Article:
Growing interest in community garden

With the growing season coming to an end, St. Thomas students, faculty and neighbors are harvesting some of the last crops from the UST Stewardship Garden

<p>The Community Garden's growing season is almost over. (Jessica Barton/TommieMedia)</p>
The garden’s growing season is almost over. (Jessica Barton/TommieMedia)

The garden moved to a new, larger location behind Brady Educational Center last April. This location has allowed the project to expand and include more students and community members.

The goal of the garden is to combine experimental research, education and community service. Adam Kay, the project adviser and a biology professor, presented results from the garden project at the Ecological Society of America Annual Meeting during the summer.

“The research was well received, and people were pretty excited about it because of its integrative nature,” Kay said.

Several classes have already used the garden for hands-on research and experiments. A summer health and human performance class included a project where students worked in the garden and explored the nutritional qualities of the crops.

The Reaching Excellence Academics and Leadership program helped plant crops, build an herb garden and held workshops about food justice issues.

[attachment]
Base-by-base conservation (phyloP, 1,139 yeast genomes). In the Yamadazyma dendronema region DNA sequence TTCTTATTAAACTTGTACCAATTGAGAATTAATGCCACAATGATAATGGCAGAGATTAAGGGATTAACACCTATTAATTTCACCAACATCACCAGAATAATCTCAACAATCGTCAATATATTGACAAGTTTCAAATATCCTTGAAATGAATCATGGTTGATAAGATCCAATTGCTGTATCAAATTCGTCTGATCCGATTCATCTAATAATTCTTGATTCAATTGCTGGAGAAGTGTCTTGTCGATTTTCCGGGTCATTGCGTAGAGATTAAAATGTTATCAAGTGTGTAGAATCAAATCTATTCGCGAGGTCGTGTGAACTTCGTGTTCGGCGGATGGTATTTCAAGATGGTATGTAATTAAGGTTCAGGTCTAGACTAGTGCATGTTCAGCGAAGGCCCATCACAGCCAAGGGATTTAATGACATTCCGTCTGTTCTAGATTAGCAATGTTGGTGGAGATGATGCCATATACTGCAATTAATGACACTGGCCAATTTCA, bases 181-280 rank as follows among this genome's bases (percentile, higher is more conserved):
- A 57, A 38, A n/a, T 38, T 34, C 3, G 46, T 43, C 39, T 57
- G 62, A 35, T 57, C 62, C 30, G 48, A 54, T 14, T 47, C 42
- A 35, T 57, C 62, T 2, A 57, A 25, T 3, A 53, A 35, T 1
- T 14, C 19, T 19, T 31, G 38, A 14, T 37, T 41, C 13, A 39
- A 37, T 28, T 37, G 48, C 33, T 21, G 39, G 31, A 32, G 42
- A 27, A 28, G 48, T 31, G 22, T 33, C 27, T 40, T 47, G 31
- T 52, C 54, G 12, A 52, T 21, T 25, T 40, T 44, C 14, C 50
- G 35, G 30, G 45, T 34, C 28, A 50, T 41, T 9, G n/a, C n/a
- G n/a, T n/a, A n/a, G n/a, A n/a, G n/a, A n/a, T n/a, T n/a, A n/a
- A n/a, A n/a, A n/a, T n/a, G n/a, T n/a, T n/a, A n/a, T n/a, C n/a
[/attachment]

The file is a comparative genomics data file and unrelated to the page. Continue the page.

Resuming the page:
This semester, several science, theology and English classes have plans to spend time in the garden and incorporate experiences and research into class projects. Student organizer Aaron Hays said he hopes students will realize world hunger issues by studying the garden.

“Our overall goal with this type of engagement is to provide a concrete example of a solution to the many social, health and environmental problems surrounding food,” Hays said.

Student organizer Ashela Richardson said a plant biology class has plans to come in and help remove some of the plants to take to the lab and weigh plant mass in the next few weeks. A medical geology class is also visiting the garden to take soil samples.

Along with providing research opportunities for St. Thomas students, the garden donates its produce to the Dorothy Day Center in downtown St. Paul. Kay said 800 pounds have been donated so far this year, and the garden is expected to contribute another 200 pounds by the end of the growing season on Oct. 1.

“Those donations get such warm reception because almost everything donated there is canned products so getting fresh produce is really appreciated,” Kay said.

The garden has also enhanced community engagement. Kay said neighbors are encouraged to come by the garden or chat with students.

“We have neighbors coming by all of the time that are talking with the students on the project and sharing ideas about gardening and food justice issues,” Kay said.

The produce was featured at the Grill in late August and according to Kay, was well received.

No plans to expand the garden exist now, but there are plans to extend the garden’s volunteer base. There is now a place for volunteers to sign up on St. Thomas’ Community Engagement Network Web page.

Kay’s future goal is to expand to local community groups and other educational institutions to create a network of garden projects. By doing this, the garden could compare research and pool the produce to donate.

Jessica Barton can be reached at